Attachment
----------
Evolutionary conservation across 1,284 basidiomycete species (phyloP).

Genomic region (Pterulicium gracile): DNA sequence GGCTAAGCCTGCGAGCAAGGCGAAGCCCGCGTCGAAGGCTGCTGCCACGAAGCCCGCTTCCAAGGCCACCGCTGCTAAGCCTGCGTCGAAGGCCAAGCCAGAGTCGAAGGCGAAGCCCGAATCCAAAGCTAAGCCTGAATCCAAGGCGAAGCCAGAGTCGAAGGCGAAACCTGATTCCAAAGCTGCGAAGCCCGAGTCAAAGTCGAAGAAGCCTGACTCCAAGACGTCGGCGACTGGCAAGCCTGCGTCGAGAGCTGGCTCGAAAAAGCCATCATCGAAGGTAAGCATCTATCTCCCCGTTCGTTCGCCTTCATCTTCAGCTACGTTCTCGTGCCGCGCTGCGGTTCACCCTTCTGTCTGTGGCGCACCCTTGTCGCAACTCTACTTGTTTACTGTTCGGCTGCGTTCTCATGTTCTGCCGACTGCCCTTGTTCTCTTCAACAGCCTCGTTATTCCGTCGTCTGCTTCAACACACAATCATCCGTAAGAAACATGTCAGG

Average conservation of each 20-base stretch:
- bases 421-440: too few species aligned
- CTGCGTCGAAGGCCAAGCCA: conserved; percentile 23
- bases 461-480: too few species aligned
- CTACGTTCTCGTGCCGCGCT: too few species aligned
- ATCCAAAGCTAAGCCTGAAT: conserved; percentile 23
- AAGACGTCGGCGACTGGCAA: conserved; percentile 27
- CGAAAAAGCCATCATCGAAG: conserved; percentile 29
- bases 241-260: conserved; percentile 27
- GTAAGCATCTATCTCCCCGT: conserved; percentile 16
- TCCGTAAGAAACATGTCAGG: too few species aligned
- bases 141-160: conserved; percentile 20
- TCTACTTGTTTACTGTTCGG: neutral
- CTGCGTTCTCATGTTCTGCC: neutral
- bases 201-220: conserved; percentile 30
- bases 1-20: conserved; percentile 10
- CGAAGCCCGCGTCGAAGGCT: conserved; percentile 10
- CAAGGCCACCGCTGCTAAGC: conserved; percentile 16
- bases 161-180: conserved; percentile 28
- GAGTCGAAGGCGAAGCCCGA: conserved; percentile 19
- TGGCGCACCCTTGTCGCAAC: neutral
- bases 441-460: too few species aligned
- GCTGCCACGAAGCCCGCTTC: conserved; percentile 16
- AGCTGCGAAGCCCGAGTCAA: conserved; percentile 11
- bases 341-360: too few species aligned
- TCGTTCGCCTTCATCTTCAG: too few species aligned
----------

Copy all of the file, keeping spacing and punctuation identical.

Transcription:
Evolutionary conservation across 1,284 basidiomycete species (phyloP).

Genomic region (Pterulicium gracile): DNA sequence GGCTAAGCCTGCGAGCAAGGCGAAGCCCGCGTCGAAGGCTGCTGCCACGAAGCCCGCTTCCAAGGCCACCGCTGCTAAGCCTGCGTCGAAGGCCAAGCCAGAGTCGAAGGCGAAGCCCGAATCCAAAGCTAAGCCTGAATCCAAGGCGAAGCCAGAGTCGAAGGCGAAACCTGATTCCAAAGCTGCGAAGCCCGAGTCAAAGTCGAAGAAGCCTGACTCCAAGACGTCGGCGACTGGCAAGCCTGCGTCGAGAGCTGGCTCGAAAAAGCCATCATCGAAGGTAAGCATCTATCTCCCCGTTCGTTCGCCTTCATCTTCAGCTACGTTCTCGTGCCGCGCTGCGGTTCACCCTTCTGTCTGTGGCGCACCCTTGTCGCAACTCTACTTGTTTACTGTTCGGCTGCGTTCTCATGTTCTGCCGACTGCCCTTGTTCTCTTCAACAGCCTCGTTATTCCGTCGTCTGCTTCAACACACAATCATCCGTAAGAAACATGTCAGG

Average conservation of each 20-base stretch:
- bases 421-440: too few species aligned
- CTGCGTCGAAGGCCAAGCCA: conserved; percentile 23
- bases 461-480: too few species aligned
- CTACGTTCTCGTGCCGCGCT: too few species aligned
- ATCCAAAGCTAAGCCTGAAT: conserved; percentile 23
- AAGACGTCGGCGACTGGCAA: conserved; percentile 27
- CGAAAAAGCCATCATCGAAG: conserved; percentile 29
- bases 241-260: conserved; percentile 27
- GTAAGCATCTATCTCCCCGT: conserved; percentile 16
- TCCGTAAGAAACATGTCAGG: too few species aligned
- bases 141-160: conserved; percentile 20
- TCTACTTGTTTACTGTTCGG: neutral
- CTGCGTTCTCATGTTCTGCC: neutral
- bases 201-220: conserved; percentile 30
- bases 1-20: conserved; percentile 10
- CGAAGCCCGCGTCGAAGGCT: conserved; percentile 10
- CAAGGCCACCGCTGCTAAGC: conserved; percentile 16
- bases 161-180: conserved; percentile 28
- GAGTCGAAGGCGAAGCCCGA: conserved; percentile 19
- TGGCGCACCCTTGTCGCAAC: neutral
- bases 441-460: too few species aligned
- GCTGCCACGAAGCCCGCTTC: conserved; percentile 16
- AGCTGCGAAGCCCGAGTCAA: conserved; percentile 11
- bases 341-360: too few species aligned
- TCGTTCGCCTTCATCTTCAG: too few species aligned